Remember when Miira was inducted into Innerscape and basically lost her whole skull so Kenneth Wu’s nano interface could connect the AI to her brain? Not quite there yet but…this article shows that it’s coming. And I actually forecast it…
Okay, okay, probably not that hard to do if you read sci-fi, but I’m still proud as punch.
I was just about to toddle off to bed when I received an email from Sally Cronin of Smorgasbord Cafe and Bookstore, saying she’d posted an excerpt from The Godsend on her blog. -dance- And, she’s included Diana Peach’s fabulous review as well. As you can imagine, I’m thrilled.
The excerpt is a short bit about Kenneth, my broken hero. Hope you like it.
Just a quick post to let you know that I’ve changed my book page. Instead of listing links to my books on non-Amazon sites, I’ve simply provided links to those books which are free for download as epubs [suitable for Kobo etc].
As before, the free books are available via the sync.com site and no registration or sign-in is required. Click the ‘Free Books by acflory’ tab at the top of this page to access the links.
I currently have two ebooks available for free download:
Miira, book 1 of Innerscape
The Vintage Egg
Please feel free to download both of them.
Okay, that’s it. I’ve done my admin., vacuumed and mopped all the floors, washed and disinfected surfaces, soothes disgruntled cats and generally been very productive…now it’s time for play!
Back in January, many of my Aussie writer friends joined together to produce an anthology of short stories and poetry, with the proceeds going to bushfire relief. I didn’t join in because I’m not very good at short stories, but I’ve wanted to do something ever since. And now there’s this damn virus…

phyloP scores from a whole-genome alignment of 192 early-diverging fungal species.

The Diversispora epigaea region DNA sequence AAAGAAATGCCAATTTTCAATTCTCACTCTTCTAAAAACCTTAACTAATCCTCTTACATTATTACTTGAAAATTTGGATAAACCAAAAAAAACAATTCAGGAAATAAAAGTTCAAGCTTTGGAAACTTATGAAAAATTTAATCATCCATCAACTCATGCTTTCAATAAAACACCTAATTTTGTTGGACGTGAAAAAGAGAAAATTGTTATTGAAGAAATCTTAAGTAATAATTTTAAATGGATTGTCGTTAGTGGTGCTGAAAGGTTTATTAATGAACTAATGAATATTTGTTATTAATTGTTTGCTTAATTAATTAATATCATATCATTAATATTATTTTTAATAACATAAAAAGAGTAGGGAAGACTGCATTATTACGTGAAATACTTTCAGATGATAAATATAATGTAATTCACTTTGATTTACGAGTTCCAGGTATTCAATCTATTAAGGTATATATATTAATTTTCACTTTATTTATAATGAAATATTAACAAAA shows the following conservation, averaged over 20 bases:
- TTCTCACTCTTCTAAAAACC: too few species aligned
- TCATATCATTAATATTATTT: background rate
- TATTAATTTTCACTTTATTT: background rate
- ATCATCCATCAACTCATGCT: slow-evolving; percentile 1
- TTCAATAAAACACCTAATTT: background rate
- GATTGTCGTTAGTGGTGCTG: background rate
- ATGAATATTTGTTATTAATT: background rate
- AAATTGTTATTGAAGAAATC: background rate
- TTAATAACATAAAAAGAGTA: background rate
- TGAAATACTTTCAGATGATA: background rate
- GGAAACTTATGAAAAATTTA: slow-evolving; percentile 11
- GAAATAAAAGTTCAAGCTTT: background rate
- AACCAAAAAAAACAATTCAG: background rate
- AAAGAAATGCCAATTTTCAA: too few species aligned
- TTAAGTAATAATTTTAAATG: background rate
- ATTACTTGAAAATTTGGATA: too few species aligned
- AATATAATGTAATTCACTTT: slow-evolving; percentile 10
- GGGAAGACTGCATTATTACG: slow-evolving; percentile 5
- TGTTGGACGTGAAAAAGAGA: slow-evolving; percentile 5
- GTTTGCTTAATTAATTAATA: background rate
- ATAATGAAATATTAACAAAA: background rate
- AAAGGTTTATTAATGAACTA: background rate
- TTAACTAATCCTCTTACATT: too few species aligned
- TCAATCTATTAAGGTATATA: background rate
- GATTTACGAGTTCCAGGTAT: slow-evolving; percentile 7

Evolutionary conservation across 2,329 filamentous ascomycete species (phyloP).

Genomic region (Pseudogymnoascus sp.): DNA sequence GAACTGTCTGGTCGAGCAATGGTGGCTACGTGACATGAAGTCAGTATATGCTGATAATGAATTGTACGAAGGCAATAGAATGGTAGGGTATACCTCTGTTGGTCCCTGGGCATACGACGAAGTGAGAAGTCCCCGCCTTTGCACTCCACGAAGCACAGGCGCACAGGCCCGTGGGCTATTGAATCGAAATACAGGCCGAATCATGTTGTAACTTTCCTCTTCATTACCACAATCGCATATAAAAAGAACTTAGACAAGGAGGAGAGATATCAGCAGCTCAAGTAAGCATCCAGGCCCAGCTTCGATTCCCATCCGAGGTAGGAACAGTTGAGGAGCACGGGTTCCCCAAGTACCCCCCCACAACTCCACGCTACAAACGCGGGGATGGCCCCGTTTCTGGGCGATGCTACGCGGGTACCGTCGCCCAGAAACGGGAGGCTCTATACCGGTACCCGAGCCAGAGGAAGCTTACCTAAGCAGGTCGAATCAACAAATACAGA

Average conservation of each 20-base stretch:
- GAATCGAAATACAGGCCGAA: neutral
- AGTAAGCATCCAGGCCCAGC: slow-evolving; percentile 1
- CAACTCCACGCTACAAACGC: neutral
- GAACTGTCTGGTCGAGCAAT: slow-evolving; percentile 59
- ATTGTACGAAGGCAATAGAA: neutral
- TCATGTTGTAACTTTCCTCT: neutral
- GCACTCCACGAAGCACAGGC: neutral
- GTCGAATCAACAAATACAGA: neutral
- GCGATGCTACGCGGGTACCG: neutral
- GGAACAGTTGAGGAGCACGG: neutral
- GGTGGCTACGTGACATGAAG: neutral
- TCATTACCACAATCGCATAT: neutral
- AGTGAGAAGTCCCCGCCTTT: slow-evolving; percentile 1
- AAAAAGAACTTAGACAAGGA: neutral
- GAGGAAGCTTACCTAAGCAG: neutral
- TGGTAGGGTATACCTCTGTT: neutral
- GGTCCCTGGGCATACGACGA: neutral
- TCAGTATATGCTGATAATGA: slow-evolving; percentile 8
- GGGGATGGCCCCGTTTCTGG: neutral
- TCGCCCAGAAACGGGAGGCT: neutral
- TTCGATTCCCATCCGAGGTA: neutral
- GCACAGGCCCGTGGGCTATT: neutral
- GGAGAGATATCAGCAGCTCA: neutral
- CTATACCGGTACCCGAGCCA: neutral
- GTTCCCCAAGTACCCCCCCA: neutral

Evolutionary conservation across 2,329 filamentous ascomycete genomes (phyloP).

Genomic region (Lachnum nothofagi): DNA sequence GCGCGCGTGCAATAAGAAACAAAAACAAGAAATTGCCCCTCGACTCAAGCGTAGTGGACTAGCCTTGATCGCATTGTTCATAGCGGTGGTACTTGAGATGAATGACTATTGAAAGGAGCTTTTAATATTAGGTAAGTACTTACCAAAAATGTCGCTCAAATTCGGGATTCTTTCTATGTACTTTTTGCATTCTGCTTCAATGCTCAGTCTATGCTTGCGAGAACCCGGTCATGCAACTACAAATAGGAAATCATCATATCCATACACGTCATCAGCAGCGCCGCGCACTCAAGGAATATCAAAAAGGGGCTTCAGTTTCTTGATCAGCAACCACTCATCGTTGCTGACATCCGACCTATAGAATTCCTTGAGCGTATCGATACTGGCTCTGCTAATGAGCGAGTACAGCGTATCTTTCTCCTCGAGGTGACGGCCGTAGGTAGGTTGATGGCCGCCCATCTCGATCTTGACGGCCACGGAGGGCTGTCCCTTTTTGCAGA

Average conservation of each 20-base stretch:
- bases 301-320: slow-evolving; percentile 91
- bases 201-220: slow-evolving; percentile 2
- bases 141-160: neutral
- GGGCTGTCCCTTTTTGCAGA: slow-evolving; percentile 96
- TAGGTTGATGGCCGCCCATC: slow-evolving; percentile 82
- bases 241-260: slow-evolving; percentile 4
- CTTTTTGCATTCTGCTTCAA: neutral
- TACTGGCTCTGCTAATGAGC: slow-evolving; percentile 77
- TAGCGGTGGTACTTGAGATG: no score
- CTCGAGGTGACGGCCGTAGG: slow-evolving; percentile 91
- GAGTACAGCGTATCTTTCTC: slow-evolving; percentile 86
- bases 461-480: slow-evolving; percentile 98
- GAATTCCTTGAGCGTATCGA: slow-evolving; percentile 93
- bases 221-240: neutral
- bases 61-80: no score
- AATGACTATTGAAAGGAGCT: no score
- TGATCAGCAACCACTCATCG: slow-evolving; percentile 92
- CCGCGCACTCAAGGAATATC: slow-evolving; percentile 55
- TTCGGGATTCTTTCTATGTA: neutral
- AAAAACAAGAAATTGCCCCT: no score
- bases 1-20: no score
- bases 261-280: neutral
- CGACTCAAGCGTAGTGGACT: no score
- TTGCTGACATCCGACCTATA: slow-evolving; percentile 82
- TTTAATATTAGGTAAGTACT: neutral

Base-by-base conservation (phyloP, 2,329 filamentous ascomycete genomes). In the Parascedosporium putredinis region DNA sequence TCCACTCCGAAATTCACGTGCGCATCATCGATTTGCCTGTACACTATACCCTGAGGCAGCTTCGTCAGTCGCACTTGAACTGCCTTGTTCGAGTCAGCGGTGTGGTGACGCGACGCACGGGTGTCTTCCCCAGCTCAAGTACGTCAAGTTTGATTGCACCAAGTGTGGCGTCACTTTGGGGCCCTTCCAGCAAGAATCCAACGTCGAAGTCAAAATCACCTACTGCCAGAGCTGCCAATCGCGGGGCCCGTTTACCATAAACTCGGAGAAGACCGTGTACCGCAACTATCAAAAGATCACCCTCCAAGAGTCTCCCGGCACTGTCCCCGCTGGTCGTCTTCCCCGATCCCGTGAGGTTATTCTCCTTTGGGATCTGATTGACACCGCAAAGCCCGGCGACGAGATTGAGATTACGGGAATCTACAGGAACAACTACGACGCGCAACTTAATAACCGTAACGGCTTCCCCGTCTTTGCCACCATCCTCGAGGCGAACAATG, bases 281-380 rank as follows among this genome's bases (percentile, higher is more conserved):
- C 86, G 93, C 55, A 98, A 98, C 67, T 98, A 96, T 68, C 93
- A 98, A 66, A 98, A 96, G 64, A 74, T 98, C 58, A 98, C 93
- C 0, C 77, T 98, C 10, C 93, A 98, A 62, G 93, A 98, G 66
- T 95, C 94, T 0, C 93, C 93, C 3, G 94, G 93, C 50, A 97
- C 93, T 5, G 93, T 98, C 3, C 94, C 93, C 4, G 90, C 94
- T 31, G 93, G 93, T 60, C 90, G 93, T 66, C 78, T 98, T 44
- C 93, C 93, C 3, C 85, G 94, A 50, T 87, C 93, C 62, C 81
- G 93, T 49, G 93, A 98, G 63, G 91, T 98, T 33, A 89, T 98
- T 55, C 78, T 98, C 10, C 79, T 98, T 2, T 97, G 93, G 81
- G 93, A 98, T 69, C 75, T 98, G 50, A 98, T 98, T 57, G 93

Anyway, to do my bit, I’ve poured all three books of Innerscape into one omnibus, and I’m going to be offering the omnibus for a limited time – basically the 90 days Amazon requires in order to give readers 5 free days. After the 5 free days are done, the omnibus will revert to 0.99 cents. I wish I could offer the whole 90 days for free, but Amazon won’t let me.
So…I’ve done the formatting and the omnibus is ready to go, but I need to settle on a cover. These are the three I knocked up yesterday:
I quite like this one as the white squares can be either shoji screens or the ‘catacombs’, both of which feature in the story. But…the image will only have meaning for those who have already read the whole story. I fear that it will do nothing for potential new readers.
This is the one I prefer, aesthetically, plus it’s more consistent with the individual covers, but will the contrast between the ideal beach and the circuitry intrigue readers enough to give the story a go? No idea.
Okay, this is the one I like the least, but it may well be the one that most closely fits the scifi/thriller genre of the story. As my Indies Unlimited buddy, Lynne Cantwell wrote in her post about covers:
‘My cover was terrible. Oh, it’s pretty enough. But I’d been marketing the book as urban fantasy, and the cover screamed women’s fiction. The image was all wrong. The font was all wrong. Even the title was all wrong. There was nothing there to entice a reader of urban fantasy to click through and buy my book.’